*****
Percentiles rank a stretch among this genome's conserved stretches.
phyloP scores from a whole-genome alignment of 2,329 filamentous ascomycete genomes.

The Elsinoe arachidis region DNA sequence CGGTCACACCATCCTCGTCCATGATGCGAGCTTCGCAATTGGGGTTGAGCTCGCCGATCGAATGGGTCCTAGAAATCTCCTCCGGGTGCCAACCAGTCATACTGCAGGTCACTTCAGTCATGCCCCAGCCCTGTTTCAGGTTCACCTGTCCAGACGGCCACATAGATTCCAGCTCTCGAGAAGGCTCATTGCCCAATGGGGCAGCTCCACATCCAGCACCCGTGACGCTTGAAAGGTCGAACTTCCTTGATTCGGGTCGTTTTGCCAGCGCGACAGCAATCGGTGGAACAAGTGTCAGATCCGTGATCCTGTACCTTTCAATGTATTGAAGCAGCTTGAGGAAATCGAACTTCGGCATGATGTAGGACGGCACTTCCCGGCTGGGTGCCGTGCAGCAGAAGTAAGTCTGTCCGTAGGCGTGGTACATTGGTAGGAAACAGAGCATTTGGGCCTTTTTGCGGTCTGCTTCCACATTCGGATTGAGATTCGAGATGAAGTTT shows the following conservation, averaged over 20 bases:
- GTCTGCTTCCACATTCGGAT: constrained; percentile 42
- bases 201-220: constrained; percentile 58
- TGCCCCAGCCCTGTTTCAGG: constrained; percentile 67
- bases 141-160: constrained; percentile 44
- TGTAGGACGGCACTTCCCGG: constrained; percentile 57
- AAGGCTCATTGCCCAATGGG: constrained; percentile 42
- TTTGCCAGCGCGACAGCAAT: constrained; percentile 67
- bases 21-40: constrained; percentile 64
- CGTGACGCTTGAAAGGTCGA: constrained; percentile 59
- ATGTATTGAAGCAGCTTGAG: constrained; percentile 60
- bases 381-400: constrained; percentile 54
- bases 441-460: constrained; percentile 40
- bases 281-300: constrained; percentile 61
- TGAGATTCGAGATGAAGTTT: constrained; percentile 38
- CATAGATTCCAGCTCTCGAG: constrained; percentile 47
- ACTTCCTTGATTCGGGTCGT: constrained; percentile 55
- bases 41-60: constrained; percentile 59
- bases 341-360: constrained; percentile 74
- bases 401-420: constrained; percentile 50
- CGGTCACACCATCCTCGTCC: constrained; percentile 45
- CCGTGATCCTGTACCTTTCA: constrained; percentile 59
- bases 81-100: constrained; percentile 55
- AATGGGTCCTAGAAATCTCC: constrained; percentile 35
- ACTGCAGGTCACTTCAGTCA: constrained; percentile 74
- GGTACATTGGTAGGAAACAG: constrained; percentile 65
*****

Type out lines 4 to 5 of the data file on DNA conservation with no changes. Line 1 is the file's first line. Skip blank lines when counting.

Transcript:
- GTCTGCTTCCACATTCGGAT: constrained; percentile 42
- bases 201-220: constrained; percentile 58